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THE LONDON SOUND SURVEY: TEXT ONLY

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SOUNDS OF THE BRITISH LIBRARY

INTRODUCTION

I worked for the British Library doing various jobs from 1999 to the end of May 2014. As the leaving date drew closer I thought it'd be a nice idea to record some of the distinctive sounds around the Library, both as a personal memento and for the interest of my website's visitors.

In the space of a few weeks I made about 70 recordings. Most of them weren't particularly good and one of the reasons is that the noise of the air conditioning system is very noticeable in many parts of the building and, somehow, it seems even more so when listened to on a recording than in real life. The list was whittled down to just 11 recordings. Small though it is, I hope this collection gives some impression of the different activities and environments in the Library, several of which the public don't get to see or hear.

The graphics version of this page has a collage of the Library made up of many photographs I took around the building. They're of things like the patterns of brickwork, close-ups of some of the tools and bits of machinery used in the Library, and some longer shots of the cafe area and the inside of a reading room. These are arranged like a pile of building blocks of differing shapes and sizes, which together depict the structure of the building in a very rough sort of way. The photographs of everything above ground are in colour, while those representing the basement levels are in black and white. The idea was to convey the impression of two linked but separate environments.

The collage is too tall to be seen at once without scrolling up and down, so there's a navigation system to its left which is modelled on a lift. It goes from the third floor down to the basement levels. Each floor has a button like a lift button, and when you click on it, the collage moves or down to bring the recordings for a particular floor in line with the button. Also, on clicking you'd hear a recording of one of the Library's lift voices corresponding to that floor. So you know what they sound like, here are all those voice recordings put together in one file:

All lift voices. Duration: 0:10.

LIST OF RECORDINGS

On the Library roof. Duration: 2:00. Description: An obscure route leads from the third floor to a trapdoor in the roof. Once up on the roof you can hear the sounds of the surrounding part of the city, mostly building work from the nearby Francis Crick Institute.

Leather paring in the Conservation Centre. Duration: 1:40. Description: Old books sometimes need to have their covers repaired or replaced. Here a member of the Conservation team patiently pares away at a piece of leather with a small bladed tool, preparing it for being turned into a book cover.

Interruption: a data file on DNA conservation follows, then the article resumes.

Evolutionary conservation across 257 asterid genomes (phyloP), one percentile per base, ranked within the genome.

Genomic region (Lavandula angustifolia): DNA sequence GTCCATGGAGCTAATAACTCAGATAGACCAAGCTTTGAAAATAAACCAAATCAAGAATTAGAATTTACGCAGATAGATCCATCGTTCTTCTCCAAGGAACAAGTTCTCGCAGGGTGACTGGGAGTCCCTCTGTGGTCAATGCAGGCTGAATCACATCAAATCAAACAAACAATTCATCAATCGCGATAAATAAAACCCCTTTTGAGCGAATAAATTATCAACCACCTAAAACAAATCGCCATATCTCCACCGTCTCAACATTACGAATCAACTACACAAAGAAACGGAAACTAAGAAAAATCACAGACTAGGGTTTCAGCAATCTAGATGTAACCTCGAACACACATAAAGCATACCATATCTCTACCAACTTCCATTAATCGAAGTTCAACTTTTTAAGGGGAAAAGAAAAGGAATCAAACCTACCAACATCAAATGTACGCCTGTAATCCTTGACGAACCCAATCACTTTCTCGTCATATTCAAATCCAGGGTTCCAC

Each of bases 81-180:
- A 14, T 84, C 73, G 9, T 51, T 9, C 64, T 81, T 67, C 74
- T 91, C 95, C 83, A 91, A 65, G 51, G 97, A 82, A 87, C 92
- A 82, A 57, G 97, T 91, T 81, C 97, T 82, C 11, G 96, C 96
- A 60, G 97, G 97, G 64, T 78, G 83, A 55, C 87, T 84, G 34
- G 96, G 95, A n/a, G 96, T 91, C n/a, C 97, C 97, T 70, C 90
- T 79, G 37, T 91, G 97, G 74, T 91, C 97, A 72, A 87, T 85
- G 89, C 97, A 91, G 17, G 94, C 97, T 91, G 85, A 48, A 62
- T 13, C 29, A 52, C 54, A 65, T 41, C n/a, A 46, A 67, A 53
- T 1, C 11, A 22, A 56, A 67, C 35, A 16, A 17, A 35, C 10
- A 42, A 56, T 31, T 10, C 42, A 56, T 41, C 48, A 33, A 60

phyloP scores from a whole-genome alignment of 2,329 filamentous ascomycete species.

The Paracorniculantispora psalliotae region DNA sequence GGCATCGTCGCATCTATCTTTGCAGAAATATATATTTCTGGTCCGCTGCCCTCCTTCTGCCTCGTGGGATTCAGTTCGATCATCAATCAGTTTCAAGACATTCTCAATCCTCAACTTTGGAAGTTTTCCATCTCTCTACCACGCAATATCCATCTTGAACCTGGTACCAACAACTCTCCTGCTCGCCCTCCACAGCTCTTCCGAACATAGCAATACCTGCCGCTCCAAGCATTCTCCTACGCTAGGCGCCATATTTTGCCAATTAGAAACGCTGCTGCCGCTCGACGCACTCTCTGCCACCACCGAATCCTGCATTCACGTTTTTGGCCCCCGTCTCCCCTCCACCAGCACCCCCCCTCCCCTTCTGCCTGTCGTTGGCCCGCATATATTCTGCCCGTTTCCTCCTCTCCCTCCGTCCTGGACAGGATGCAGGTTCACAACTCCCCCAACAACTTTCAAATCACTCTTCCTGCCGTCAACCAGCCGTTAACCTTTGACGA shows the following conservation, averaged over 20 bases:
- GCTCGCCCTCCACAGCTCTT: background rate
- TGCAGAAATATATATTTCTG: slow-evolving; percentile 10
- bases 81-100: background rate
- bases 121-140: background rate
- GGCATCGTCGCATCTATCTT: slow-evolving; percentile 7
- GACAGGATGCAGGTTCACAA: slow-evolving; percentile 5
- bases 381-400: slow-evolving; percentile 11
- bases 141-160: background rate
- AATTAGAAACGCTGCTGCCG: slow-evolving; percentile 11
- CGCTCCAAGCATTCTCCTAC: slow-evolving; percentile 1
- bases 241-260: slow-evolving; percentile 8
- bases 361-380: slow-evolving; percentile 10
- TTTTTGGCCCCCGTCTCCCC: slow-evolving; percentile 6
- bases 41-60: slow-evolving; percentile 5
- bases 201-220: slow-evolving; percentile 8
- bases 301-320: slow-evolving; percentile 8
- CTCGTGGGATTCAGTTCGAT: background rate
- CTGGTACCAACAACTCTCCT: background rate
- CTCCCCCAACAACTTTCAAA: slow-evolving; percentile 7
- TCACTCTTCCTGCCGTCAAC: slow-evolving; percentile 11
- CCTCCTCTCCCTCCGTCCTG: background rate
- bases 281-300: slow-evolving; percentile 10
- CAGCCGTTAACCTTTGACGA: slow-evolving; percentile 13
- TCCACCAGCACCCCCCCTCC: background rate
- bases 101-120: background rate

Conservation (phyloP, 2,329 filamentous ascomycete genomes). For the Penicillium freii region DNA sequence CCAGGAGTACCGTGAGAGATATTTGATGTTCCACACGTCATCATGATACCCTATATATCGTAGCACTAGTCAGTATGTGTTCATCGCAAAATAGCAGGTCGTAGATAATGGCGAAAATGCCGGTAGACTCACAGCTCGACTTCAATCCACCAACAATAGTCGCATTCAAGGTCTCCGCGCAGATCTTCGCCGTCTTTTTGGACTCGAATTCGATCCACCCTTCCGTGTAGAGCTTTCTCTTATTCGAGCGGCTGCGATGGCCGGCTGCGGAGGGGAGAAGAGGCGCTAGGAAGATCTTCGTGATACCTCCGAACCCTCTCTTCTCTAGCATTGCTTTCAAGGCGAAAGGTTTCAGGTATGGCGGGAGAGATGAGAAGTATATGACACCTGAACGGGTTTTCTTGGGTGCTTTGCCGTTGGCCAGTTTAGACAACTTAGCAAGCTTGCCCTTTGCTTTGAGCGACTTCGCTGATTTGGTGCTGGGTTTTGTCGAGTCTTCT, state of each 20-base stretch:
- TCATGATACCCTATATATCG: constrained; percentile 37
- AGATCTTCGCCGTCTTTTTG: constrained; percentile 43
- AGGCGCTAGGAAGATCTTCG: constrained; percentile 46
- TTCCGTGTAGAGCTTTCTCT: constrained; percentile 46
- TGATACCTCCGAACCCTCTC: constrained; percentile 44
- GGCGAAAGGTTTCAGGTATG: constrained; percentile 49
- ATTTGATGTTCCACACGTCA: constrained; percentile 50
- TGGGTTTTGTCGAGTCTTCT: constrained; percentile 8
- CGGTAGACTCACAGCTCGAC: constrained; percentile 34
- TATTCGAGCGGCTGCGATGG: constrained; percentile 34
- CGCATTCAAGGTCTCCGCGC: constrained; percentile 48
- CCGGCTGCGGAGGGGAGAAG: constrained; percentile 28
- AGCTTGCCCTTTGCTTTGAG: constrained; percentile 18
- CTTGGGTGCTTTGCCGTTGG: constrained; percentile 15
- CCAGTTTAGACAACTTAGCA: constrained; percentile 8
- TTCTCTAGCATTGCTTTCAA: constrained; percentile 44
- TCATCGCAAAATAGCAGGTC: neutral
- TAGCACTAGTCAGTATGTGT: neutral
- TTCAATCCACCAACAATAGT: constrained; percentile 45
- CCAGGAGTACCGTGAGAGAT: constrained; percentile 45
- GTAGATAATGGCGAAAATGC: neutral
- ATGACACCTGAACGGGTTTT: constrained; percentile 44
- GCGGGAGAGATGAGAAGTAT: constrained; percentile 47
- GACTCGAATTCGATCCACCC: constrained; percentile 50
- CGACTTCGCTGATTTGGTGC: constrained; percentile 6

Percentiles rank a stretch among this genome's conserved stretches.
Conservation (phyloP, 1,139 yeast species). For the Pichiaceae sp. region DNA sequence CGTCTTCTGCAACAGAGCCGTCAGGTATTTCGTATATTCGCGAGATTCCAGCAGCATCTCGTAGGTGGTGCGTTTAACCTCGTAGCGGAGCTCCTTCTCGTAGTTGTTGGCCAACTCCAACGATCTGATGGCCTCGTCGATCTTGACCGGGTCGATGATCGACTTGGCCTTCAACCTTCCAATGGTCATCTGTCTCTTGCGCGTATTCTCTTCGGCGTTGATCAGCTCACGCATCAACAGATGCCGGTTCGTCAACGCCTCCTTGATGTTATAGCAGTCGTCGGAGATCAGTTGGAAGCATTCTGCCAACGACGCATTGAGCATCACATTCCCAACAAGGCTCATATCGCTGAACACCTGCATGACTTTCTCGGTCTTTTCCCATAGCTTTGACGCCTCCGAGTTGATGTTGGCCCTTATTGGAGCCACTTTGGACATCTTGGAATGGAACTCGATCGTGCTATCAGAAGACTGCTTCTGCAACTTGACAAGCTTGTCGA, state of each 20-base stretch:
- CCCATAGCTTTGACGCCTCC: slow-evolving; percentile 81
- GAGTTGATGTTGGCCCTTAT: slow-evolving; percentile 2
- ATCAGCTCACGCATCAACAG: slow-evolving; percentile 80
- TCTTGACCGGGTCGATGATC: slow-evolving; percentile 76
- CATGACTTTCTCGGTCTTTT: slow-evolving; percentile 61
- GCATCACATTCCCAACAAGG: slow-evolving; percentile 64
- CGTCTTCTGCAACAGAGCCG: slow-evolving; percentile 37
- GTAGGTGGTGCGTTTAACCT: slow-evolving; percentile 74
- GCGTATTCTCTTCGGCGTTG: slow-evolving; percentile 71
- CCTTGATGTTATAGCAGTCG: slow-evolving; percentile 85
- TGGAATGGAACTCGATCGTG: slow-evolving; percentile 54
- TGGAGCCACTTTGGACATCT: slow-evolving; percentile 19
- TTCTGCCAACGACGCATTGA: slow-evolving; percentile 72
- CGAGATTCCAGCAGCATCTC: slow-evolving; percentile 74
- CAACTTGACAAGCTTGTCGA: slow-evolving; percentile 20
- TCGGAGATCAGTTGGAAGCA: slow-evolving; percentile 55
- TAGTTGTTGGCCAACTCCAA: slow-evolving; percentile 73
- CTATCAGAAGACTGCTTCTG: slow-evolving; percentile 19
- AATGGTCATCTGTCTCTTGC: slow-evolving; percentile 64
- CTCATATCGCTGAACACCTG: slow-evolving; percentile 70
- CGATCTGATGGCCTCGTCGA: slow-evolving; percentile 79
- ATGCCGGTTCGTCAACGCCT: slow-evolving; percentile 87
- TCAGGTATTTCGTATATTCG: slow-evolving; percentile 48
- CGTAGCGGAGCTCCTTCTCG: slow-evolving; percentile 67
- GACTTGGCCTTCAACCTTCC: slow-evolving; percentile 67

Science reading room atmosphere. Duration: 2:00. Description: Straightforward recording of the partial hush inside the Science reading room on the second floor.

Floor 1 hubbub. Duration: 1:00. Description: Public areas of the Library are nearly always busy with visitors and researchers. This recording was made near the King's Tower library at around lunchtime.

The Library at 8 in the morning. Duration: 1:00. Description: Catering staff begin preparing for the day ahead. You can hear one of the coffee machines being cleaned and set up, and chairs being arranged.

Raindrops on a metal awning. Duration: 0:57. Description: Towards the rear of the Library, behind the staff canteen, aluminium awnings are fixed above some of the windows. Raindrops make a pleasant metallic pinging when they fall on them. Thanks to Will Prentice for suggesting this.

Digitising a wax cylinder. Duration: 2:55. Description: My friend Eve works as an audio technician at the Library and here she's digitising a hundred-year-old wax cylinder recording. After initial experimentation with different materials, cylinders became commercially available in the late 1880s. They co-existed for a while with early gramophone records before disappearing altogether in the late 1920s.

Visitors' tour. Duration: 2:10. Description: Groups of visitors can book guided tours of the Library. Kevin, who's running this particular tour, was one of the first people I worked with on joining the Library in 1999. His friendly, cheerful personality makes him ideal for the job. He's also one of the last people on Planet Earth to wear a monocle.

A walk around one of the basements. Duration: 2:28. Description: This recording was made by me walking briskly around one of the basements with my stereo mic setup. First you can hear the loud clatter of the Library's automated book retrieval system, which consists of overhead conveyor belts where crates of books glide to their destinations on steel rollers. Later, there's the trundling of book trolleys and you can hear the faint voices of some of the basement staff.

Boiler room noise. Duration: 1:54. Description: Vast boiler rooms comprise the heart of the Library's heating system. This recording just gets louder and louder as I walk slowly around one of them.

Basement hum and trains. Duration: 3:50. Description: With the working day over, the basements are given over to the faint hum of lighting transformers and the rumble of tube trains passing close by.

MAIN SITE SECTION LINKS: TEXT VERSIONS

Home page. Sound actions. Sound maps. Wildlife. About and contact.

MAIN SITE SECTION LINKS: GRAPHICS VERSIONS

Home page. London map. Sound actions. Sound maps. London wildlife. Historical. Blog. About. Say hello.

The London Sound Survey 2015. A Creative Commons Licence applies to all site content except where stated otherwise.